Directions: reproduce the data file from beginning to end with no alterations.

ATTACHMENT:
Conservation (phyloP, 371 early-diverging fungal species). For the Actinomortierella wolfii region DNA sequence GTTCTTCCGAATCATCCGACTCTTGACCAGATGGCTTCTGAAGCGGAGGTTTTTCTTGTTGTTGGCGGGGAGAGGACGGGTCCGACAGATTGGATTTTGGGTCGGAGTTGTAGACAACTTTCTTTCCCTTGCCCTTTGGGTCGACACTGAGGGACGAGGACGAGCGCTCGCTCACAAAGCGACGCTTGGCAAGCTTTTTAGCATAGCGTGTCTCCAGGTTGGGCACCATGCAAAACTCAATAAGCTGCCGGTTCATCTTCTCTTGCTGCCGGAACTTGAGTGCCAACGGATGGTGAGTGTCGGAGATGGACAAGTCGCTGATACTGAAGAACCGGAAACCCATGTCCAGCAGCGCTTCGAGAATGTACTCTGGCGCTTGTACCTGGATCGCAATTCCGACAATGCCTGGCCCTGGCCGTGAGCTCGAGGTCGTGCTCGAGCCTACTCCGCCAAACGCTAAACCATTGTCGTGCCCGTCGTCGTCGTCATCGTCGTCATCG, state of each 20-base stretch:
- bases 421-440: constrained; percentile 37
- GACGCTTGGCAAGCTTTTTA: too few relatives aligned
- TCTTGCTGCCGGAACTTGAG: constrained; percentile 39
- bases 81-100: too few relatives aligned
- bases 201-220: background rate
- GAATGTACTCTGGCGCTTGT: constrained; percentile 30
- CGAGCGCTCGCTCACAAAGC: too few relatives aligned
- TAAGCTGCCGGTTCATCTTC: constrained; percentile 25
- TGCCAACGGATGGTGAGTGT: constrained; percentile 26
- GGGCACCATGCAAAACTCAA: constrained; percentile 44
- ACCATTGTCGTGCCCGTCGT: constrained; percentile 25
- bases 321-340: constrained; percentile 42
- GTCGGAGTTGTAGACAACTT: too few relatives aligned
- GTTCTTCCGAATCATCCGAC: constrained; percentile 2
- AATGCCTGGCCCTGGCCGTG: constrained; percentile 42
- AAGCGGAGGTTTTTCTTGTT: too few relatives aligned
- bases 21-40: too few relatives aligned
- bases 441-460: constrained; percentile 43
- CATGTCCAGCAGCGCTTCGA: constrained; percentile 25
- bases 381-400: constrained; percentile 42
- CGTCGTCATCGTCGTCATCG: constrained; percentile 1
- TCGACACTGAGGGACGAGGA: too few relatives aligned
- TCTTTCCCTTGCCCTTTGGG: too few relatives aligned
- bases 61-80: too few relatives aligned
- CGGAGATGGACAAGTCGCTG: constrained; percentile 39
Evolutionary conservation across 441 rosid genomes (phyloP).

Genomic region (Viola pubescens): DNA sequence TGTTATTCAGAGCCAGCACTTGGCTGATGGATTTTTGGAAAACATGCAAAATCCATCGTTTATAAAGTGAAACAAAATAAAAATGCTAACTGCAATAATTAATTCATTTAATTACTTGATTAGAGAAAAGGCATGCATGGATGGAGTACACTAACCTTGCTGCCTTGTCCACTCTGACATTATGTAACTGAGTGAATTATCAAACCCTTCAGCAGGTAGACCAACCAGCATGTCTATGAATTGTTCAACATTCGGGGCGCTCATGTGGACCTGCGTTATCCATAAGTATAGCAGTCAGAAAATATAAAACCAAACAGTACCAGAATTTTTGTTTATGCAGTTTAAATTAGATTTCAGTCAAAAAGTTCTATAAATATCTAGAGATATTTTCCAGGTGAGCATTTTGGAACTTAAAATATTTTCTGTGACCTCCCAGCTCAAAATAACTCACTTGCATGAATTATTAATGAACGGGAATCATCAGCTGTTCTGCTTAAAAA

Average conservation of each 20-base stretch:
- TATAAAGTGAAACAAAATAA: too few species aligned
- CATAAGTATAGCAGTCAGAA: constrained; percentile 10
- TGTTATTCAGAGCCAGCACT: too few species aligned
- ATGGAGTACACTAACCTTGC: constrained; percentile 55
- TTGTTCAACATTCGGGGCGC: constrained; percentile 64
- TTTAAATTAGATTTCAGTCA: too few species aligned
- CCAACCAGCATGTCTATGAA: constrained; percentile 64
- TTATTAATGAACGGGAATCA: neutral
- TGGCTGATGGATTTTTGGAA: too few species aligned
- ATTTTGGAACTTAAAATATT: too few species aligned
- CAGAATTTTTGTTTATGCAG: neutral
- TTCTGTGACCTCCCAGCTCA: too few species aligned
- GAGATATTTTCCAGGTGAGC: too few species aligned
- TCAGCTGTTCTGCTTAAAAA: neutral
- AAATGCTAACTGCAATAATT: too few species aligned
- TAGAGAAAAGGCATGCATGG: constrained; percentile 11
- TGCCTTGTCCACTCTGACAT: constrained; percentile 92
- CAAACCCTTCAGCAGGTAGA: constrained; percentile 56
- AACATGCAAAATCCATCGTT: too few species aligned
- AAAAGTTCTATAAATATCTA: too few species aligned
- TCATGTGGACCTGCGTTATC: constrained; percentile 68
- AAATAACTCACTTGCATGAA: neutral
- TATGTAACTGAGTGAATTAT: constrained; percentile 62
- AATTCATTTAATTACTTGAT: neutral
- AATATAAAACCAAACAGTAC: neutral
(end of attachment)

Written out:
Conservation (phyloP, 371 early-diverging fungal species). For the Actinomortierella wolfii region DNA sequence GTTCTTCCGAATCATCCGACTCTTGACCAGATGGCTTCTGAAGCGGAGGTTTTTCTTGTTGTTGGCGGGGAGAGGACGGGTCCGACAGATTGGATTTTGGGTCGGAGTTGTAGACAACTTTCTTTCCCTTGCCCTTTGGGTCGACACTGAGGGACGAGGACGAGCGCTCGCTCACAAAGCGACGCTTGGCAAGCTTTTTAGCATAGCGTGTCTCCAGGTTGGGCACCATGCAAAACTCAATAAGCTGCCGGTTCATCTTCTCTTGCTGCCGGAACTTGAGTGCCAACGGATGGTGAGTGTCGGAGATGGACAAGTCGCTGATACTGAAGAACCGGAAACCCATGTCCAGCAGCGCTTCGAGAATGTACTCTGGCGCTTGTACCTGGATCGCAATTCCGACAATGCCTGGCCCTGGCCGTGAGCTCGAGGTCGTGCTCGAGCCTACTCCGCCAAACGCTAAACCATTGTCGTGCCCGTCGTCGTCGTCATCGTCGTCATCG, state of each 20-base stretch:
- bases 421-440: constrained; percentile 37
- GACGCTTGGCAAGCTTTTTA: too few relatives aligned
- TCTTGCTGCCGGAACTTGAG: constrained; percentile 39
- bases 81-100: too few relatives aligned
- bases 201-220: background rate
- GAATGTACTCTGGCGCTTGT: constrained; percentile 30
- CGAGCGCTCGCTCACAAAGC: too few relatives aligned
- TAAGCTGCCGGTTCATCTTC: constrained; percentile 25
- TGCCAACGGATGGTGAGTGT: constrained; percentile 26
- GGGCACCATGCAAAACTCAA: constrained; percentile 44
- ACCATTGTCGTGCCCGTCGT: constrained; percentile 25
- bases 321-340: constrained; percentile 42
- GTCGGAGTTGTAGACAACTT: too few relatives aligned
- GTTCTTCCGAATCATCCGAC: constrained; percentile 2
- AATGCCTGGCCCTGGCCGTG: constrained; percentile 42
- AAGCGGAGGTTTTTCTTGTT: too few relatives aligned
- bases 21-40: too few relatives aligned
- bases 441-460: constrained; percentile 43
- CATGTCCAGCAGCGCTTCGA: constrained; percentile 25
- bases 381-400: constrained; percentile 42
- CGTCGTCATCGTCGTCATCG: constrained; percentile 1
- TCGACACTGAGGGACGAGGA: too few relatives aligned
- TCTTTCCCTTGCCCTTTGGG: too few relatives aligned
- bases 61-80: too few relatives aligned
- CGGAGATGGACAAGTCGCTG: constrained; percentile 39
Evolutionary conservation across 441 rosid genomes (phyloP).

Genomic region (Viola pubescens): DNA sequence TGTTATTCAGAGCCAGCACTTGGCTGATGGATTTTTGGAAAACATGCAAAATCCATCGTTTATAAAGTGAAACAAAATAAAAATGCTAACTGCAATAATTAATTCATTTAATTACTTGATTAGAGAAAAGGCATGCATGGATGGAGTACACTAACCTTGCTGCCTTGTCCACTCTGACATTATGTAACTGAGTGAATTATCAAACCCTTCAGCAGGTAGACCAACCAGCATGTCTATGAATTGTTCAACATTCGGGGCGCTCATGTGGACCTGCGTTATCCATAAGTATAGCAGTCAGAAAATATAAAACCAAACAGTACCAGAATTTTTGTTTATGCAGTTTAAATTAGATTTCAGTCAAAAAGTTCTATAAATATCTAGAGATATTTTCCAGGTGAGCATTTTGGAACTTAAAATATTTTCTGTGACCTCCCAGCTCAAAATAACTCACTTGCATGAATTATTAATGAACGGGAATCATCAGCTGTTCTGCTTAAAAA

Average conservation of each 20-base stretch:
- TATAAAGTGAAACAAAATAA: too few species aligned
- CATAAGTATAGCAGTCAGAA: constrained; percentile 10
- TGTTATTCAGAGCCAGCACT: too few species aligned
- ATGGAGTACACTAACCTTGC: constrained; percentile 55
- TTGTTCAACATTCGGGGCGC: constrained; percentile 64
- TTTAAATTAGATTTCAGTCA: too few species aligned
- CCAACCAGCATGTCTATGAA: constrained; percentile 64
- TTATTAATGAACGGGAATCA: neutral
- TGGCTGATGGATTTTTGGAA: too few species aligned
- ATTTTGGAACTTAAAATATT: too few species aligned
- CAGAATTTTTGTTTATGCAG: neutral
- TTCTGTGACCTCCCAGCTCA: too few species aligned
- GAGATATTTTCCAGGTGAGC: too few species aligned
- TCAGCTGTTCTGCTTAAAAA: neutral
- AAATGCTAACTGCAATAATT: too few species aligned
- TAGAGAAAAGGCATGCATGG: constrained; percentile 11
- TGCCTTGTCCACTCTGACAT: constrained; percentile 92
- CAAACCCTTCAGCAGGTAGA: constrained; percentile 56
- AACATGCAAAATCCATCGTT: too few species aligned
- AAAAGTTCTATAAATATCTA: too few species aligned
- TCATGTGGACCTGCGTTATC: constrained; percentile 68
- AAATAACTCACTTGCATGAA: neutral
- TATGTAACTGAGTGAATTAT: constrained; percentile 62
- AATTCATTTAATTACTTGAT: neutral
- AATATAAAACCAAACAGTAC: neutral